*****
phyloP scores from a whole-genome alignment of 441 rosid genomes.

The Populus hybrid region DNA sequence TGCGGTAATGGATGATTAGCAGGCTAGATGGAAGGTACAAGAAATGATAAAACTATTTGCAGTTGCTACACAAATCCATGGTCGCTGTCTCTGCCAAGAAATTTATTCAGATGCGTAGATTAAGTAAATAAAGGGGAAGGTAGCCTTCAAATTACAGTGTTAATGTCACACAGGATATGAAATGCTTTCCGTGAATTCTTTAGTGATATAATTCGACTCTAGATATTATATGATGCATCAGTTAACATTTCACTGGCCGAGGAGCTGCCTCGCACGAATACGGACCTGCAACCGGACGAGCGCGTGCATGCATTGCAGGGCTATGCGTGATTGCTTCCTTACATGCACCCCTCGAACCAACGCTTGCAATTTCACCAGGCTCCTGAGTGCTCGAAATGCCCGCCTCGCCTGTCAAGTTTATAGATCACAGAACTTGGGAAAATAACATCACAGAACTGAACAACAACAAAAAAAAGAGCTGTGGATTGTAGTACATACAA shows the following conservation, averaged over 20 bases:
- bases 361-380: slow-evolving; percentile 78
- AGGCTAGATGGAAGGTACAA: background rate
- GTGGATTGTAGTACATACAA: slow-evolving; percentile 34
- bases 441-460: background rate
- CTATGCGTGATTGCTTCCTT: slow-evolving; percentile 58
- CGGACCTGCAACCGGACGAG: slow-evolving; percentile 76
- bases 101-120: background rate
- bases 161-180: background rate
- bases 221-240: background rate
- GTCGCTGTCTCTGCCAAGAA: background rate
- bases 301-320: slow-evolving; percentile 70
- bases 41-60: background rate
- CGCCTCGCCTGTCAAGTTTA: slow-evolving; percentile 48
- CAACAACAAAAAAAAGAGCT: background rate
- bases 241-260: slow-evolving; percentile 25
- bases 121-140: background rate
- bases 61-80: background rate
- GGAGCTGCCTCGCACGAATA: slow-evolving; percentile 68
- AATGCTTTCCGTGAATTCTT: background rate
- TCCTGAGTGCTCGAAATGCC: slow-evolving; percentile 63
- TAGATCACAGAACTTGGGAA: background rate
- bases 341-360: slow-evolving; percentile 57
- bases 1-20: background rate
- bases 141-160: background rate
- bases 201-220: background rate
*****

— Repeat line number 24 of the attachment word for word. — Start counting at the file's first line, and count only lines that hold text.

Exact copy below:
- bases 341-360: slow-evolving; percentile 57